The least expected scenario, of the victory of the United Progressive Alliance or a federal front of regional parties, cannot be ruled out yet. After all, the BJP has lost no exit polls since 2004, but it lost many elections. However, even with such an outcome, the crusade against secular democracy waged with such vigour by the RSS will not be won. The appetite and moral courage to fight majoritarian politics head-on stands perilously weakened among Opposition political parties. Whatever the final outcome, this fight to salvage, defend and fortify secularism will have to be fought by the Indian people. India is today a wasteland of compassion. It will take generations to clean out the toxins of hate from Indian society. It is a battle that must be waged with courage, with perseverance and with love. History in the end is on our side.

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Opinion

The politician and the machine

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By  SY Quraishi

The general elections 2019 is moving towards closure, with six out of seven phases already over. All eyes are now on the counting.

It is not surprising that the issue of counting of Voter Verifiable Paper Audit Trails (VVPATs) has become hot once again.

 

The decision to introduce VVPATs as a measure to make electronic voting machines (EVMs) transparent was taken in 2010 when a meeting of all political parties arrived at a consensus that this was the ultimate answer.

Finding the suggestion reasonable, the Election Commission (EC) immediately accepted it and asked the two EVM manufacturers, BEL and ECIL, to design the VVPAT machines. An independent committee of experts consisting of five professors from different IITs was tasked to oversee the design and the manufacturing process.

A series of trials were held, followed by a full-day election simulation in July 2011 in five climatically diverse cities– namely Cherrapunji, Delhi, Jaisalmer, Leh, and Thiruvananthapuram.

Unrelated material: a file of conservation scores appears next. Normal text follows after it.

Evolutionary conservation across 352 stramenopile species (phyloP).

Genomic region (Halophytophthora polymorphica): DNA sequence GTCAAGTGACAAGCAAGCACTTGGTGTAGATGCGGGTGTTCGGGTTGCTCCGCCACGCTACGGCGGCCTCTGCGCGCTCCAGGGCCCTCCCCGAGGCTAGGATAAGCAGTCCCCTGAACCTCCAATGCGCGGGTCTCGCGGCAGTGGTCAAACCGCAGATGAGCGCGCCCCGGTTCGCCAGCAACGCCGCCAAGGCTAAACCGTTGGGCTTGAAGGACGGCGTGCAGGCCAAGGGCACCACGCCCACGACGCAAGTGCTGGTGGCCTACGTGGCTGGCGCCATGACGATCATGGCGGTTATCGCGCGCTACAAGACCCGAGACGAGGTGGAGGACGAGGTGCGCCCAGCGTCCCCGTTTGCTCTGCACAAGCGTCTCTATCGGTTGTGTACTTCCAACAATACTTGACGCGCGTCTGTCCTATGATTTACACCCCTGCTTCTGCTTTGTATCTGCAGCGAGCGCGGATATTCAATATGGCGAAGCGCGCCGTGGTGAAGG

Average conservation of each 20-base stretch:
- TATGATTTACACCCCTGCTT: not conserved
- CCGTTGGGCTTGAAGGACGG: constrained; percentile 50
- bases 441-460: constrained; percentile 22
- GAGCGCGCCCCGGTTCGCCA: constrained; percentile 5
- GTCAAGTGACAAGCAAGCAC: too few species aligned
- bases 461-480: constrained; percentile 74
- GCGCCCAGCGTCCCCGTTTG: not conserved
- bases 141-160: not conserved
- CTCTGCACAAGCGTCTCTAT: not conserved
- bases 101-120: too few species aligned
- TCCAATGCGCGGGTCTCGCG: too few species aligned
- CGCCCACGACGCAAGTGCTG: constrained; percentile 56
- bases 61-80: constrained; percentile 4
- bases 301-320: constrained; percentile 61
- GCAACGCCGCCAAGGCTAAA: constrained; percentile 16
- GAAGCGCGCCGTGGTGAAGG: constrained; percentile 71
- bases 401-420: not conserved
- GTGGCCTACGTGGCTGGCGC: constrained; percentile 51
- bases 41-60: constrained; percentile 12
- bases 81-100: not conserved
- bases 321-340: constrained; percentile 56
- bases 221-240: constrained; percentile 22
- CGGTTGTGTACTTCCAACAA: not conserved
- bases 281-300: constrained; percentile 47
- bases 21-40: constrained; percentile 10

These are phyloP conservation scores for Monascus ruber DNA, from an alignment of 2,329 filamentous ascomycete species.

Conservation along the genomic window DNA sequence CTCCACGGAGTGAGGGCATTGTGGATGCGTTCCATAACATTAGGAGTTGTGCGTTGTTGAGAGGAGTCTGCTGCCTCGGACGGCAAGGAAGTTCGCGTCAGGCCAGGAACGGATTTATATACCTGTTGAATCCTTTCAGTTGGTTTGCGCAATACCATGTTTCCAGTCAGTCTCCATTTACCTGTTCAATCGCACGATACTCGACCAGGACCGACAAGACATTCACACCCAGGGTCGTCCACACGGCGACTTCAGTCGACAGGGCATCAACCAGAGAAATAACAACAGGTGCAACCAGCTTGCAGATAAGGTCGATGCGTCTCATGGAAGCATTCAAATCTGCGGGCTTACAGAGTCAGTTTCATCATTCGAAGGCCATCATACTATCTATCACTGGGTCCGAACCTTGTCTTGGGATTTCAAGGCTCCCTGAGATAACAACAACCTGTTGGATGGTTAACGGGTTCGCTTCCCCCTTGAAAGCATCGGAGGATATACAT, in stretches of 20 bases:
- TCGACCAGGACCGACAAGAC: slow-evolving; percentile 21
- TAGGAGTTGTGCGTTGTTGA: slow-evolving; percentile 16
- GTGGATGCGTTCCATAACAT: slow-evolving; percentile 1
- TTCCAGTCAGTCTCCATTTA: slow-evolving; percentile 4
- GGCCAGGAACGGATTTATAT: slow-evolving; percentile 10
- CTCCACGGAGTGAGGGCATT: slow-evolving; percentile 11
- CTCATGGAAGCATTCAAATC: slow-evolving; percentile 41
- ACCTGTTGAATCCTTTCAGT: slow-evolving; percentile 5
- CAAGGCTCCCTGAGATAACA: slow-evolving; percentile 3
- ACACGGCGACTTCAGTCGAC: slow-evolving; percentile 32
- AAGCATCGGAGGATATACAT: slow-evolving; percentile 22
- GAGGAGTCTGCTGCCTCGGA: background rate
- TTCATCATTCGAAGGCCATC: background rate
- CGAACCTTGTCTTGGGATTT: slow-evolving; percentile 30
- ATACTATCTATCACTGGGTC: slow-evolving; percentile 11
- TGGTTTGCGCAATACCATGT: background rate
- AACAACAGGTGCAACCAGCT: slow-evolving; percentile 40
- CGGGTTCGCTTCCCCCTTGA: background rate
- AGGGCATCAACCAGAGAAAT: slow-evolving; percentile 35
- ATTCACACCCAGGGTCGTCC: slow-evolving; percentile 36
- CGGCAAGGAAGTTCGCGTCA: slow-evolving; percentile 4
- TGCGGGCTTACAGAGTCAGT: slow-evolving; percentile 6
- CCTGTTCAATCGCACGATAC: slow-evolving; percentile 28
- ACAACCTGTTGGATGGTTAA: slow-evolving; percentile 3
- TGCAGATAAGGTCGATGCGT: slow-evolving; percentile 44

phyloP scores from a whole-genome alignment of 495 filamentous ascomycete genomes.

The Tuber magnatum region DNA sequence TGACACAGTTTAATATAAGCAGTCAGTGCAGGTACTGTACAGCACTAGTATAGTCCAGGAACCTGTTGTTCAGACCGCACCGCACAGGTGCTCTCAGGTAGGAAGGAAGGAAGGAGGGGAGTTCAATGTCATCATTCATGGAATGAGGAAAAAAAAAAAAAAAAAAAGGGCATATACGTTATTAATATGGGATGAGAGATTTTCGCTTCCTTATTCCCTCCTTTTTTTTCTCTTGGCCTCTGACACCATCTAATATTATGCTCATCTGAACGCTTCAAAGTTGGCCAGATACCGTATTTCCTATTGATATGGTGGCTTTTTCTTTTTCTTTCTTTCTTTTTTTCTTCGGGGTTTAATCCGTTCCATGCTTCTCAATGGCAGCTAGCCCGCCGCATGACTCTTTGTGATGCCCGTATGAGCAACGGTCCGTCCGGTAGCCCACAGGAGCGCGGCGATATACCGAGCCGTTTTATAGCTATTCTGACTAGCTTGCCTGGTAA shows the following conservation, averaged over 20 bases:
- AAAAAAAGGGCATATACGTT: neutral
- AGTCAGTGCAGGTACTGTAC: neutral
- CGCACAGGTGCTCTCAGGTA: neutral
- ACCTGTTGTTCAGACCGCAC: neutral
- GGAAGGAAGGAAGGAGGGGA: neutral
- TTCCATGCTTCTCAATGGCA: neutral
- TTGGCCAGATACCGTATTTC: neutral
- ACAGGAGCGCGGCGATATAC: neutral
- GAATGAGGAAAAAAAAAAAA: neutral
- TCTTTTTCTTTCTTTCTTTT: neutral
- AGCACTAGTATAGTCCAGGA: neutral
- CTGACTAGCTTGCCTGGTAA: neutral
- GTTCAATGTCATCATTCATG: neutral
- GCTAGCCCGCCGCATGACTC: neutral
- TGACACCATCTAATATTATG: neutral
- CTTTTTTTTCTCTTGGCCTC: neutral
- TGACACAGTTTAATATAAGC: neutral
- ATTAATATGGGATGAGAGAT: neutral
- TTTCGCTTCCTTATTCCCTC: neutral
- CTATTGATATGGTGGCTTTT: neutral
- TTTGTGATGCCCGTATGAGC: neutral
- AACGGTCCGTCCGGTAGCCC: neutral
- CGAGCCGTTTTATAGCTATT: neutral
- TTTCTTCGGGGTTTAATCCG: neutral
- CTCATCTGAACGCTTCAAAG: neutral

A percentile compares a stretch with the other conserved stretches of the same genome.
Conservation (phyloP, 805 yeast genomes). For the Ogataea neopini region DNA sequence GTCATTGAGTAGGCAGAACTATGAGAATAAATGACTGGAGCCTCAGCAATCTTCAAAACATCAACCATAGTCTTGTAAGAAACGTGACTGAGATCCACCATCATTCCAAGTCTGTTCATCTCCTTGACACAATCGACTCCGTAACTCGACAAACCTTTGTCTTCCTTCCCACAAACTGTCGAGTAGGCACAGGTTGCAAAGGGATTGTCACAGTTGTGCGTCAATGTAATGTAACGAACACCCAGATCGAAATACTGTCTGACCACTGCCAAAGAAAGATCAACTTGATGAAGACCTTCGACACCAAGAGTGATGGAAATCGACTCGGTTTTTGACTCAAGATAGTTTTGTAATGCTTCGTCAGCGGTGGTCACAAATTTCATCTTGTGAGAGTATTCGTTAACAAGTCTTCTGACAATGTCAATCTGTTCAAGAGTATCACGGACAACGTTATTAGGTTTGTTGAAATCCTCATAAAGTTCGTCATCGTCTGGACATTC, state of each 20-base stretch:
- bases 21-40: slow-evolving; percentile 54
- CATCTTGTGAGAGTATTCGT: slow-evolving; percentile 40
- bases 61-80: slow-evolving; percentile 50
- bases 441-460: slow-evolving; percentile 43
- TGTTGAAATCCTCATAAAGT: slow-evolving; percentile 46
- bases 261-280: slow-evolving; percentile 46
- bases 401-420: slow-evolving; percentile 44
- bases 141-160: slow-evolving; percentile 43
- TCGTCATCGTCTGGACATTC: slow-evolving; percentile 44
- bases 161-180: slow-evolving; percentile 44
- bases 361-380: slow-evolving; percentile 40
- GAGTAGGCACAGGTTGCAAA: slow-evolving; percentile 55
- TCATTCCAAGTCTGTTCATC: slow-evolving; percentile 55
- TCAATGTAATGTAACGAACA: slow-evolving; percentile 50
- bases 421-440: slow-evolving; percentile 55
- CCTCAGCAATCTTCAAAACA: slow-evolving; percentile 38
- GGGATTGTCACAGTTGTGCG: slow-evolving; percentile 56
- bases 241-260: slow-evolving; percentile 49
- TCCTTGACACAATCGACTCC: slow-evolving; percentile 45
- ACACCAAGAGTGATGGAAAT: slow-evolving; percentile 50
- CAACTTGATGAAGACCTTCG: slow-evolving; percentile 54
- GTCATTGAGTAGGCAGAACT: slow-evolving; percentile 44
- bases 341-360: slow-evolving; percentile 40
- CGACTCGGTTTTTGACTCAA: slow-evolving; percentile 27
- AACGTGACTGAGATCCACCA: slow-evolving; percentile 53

Since many bugs were noticed, the trial was repeated after addressing them in July 2012 at exactly the same places. Only after making sure that they were technologically sound and climatically dependable, were the VVPATs initially deployed in 20,000 polling booths successfully. Subsequently, all constituencies were equipped with VVPATs.

In 2013, the Supreme Court also lauded the EC’s decision to use VVPATs and directed the government to release adequate funds for their procurement for the 2019 elections. The machines that kept coming in were randomly deployed. From 2017 onwards, all state elections have been conducted with EVMs attached with VVPATs.

What was the counting procedure? Slips generated by one VVPAT in each assembly constituency were counted. Of the 1,500 machines counted so far, according to the EC, not a single mismatch was found.

In various elections, however, many VVPAT machines malfunctioned. The chief election commissioner (CEC) righty clarified that malfunctioning is different from rigging.

During the by-elections in Bihar and UP, and the Karnataka assembly elections last year, VVPAT glitches resulted in machine replacement rates of 4 to 20 per cent.

These were largely due to issues in the print unit, which is sensitive to weather. With hardware changes introduced in the machines, the glitches came down to 2 per cent for the Chhattisgarh Assembly elections.

While the debate is going on, I had offered an out-of-the-box solution: Let the top two runners up in every constituency choose any two VVPATs to be counted. As they have the highest stake in the results, they will choose the ones they are most suspicious about.

This is analogous to the Decision Review System in the game of cricket, in which two referrals are allowed for each team. Ever since its introduction, violent disputes about the controversial decisions taken by the umpire have all but disappeared.

This would do away with a large random sample being demanded at present, as only four machines will have to be counted per constituency. In case any mismatch is detected, all machines in the constituency must be counted.

In March, as many as 21 opposition parties moved the Supreme Court demanding that 50 per cent of the total slips be tallied. The SC asked the Commission to increase the sample size of the tally from one booth per assembly constituency to five assembly segments of each Lok Sabha constituency “for better voter confidence and credibility of electoral process”.